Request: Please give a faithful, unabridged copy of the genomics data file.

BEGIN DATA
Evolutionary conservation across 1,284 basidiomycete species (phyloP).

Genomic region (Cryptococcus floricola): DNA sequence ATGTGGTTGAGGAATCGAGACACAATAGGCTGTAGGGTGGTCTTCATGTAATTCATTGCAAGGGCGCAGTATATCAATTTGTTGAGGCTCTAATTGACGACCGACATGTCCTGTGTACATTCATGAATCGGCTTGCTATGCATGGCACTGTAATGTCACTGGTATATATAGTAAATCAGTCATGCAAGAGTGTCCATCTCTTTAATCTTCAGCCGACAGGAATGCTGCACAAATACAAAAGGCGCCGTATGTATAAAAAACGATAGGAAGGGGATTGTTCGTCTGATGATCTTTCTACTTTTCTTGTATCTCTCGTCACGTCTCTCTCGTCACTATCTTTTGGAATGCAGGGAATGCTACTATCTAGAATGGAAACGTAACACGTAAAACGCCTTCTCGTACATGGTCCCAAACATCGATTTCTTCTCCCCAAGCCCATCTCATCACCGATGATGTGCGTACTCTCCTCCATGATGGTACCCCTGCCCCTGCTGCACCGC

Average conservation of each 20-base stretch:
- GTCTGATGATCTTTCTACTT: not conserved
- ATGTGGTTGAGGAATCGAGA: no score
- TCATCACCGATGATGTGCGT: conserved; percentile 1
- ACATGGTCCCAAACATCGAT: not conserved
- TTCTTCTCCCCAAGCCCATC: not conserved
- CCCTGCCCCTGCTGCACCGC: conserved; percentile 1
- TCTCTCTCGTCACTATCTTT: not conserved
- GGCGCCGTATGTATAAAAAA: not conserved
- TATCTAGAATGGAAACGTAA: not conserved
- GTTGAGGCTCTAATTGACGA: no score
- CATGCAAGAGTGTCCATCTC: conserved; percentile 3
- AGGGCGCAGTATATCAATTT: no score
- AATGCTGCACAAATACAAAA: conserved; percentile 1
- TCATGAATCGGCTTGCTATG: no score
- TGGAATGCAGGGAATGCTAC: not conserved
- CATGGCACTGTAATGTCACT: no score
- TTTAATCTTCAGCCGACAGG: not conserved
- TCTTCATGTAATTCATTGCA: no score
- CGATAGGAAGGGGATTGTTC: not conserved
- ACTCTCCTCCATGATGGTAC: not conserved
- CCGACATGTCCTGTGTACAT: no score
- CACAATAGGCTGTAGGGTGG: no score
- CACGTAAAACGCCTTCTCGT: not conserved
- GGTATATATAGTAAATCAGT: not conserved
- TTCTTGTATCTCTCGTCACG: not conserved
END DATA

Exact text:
Evolutionary conservation across 1,284 basidiomycete species (phyloP).

Genomic region (Cryptococcus floricola): DNA sequence ATGTGGTTGAGGAATCGAGACACAATAGGCTGTAGGGTGGTCTTCATGTAATTCATTGCAAGGGCGCAGTATATCAATTTGTTGAGGCTCTAATTGACGACCGACATGTCCTGTGTACATTCATGAATCGGCTTGCTATGCATGGCACTGTAATGTCACTGGTATATATAGTAAATCAGTCATGCAAGAGTGTCCATCTCTTTAATCTTCAGCCGACAGGAATGCTGCACAAATACAAAAGGCGCCGTATGTATAAAAAACGATAGGAAGGGGATTGTTCGTCTGATGATCTTTCTACTTTTCTTGTATCTCTCGTCACGTCTCTCTCGTCACTATCTTTTGGAATGCAGGGAATGCTACTATCTAGAATGGAAACGTAACACGTAAAACGCCTTCTCGTACATGGTCCCAAACATCGATTTCTTCTCCCCAAGCCCATCTCATCACCGATGATGTGCGTACTCTCCTCCATGATGGTACCCCTGCCCCTGCTGCACCGC

Average conservation of each 20-base stretch:
- GTCTGATGATCTTTCTACTT: not conserved
- ATGTGGTTGAGGAATCGAGA: no score
- TCATCACCGATGATGTGCGT: conserved; percentile 1
- ACATGGTCCCAAACATCGAT: not conserved
- TTCTTCTCCCCAAGCCCATC: not conserved
- CCCTGCCCCTGCTGCACCGC: conserved; percentile 1
- TCTCTCTCGTCACTATCTTT: not conserved
- GGCGCCGTATGTATAAAAAA: not conserved
- TATCTAGAATGGAAACGTAA: not conserved
- GTTGAGGCTCTAATTGACGA: no score
- CATGCAAGAGTGTCCATCTC: conserved; percentile 3
- AGGGCGCAGTATATCAATTT: no score
- AATGCTGCACAAATACAAAA: conserved; percentile 1
- TCATGAATCGGCTTGCTATG: no score
- TGGAATGCAGGGAATGCTAC: not conserved
- CATGGCACTGTAATGTCACT: no score
- TTTAATCTTCAGCCGACAGG: not conserved
- TCTTCATGTAATTCATTGCA: no score
- CGATAGGAAGGGGATTGTTC: not conserved
- ACTCTCCTCCATGATGGTAC: not conserved
- CCGACATGTCCTGTGTACAT: no score
- CACAATAGGCTGTAGGGTGG: no score
- CACGTAAAACGCCTTCTCGT: not conserved
- GGTATATATAGTAAATCAGT: not conserved
- TTCTTGTATCTCTCGTCACG: not conserved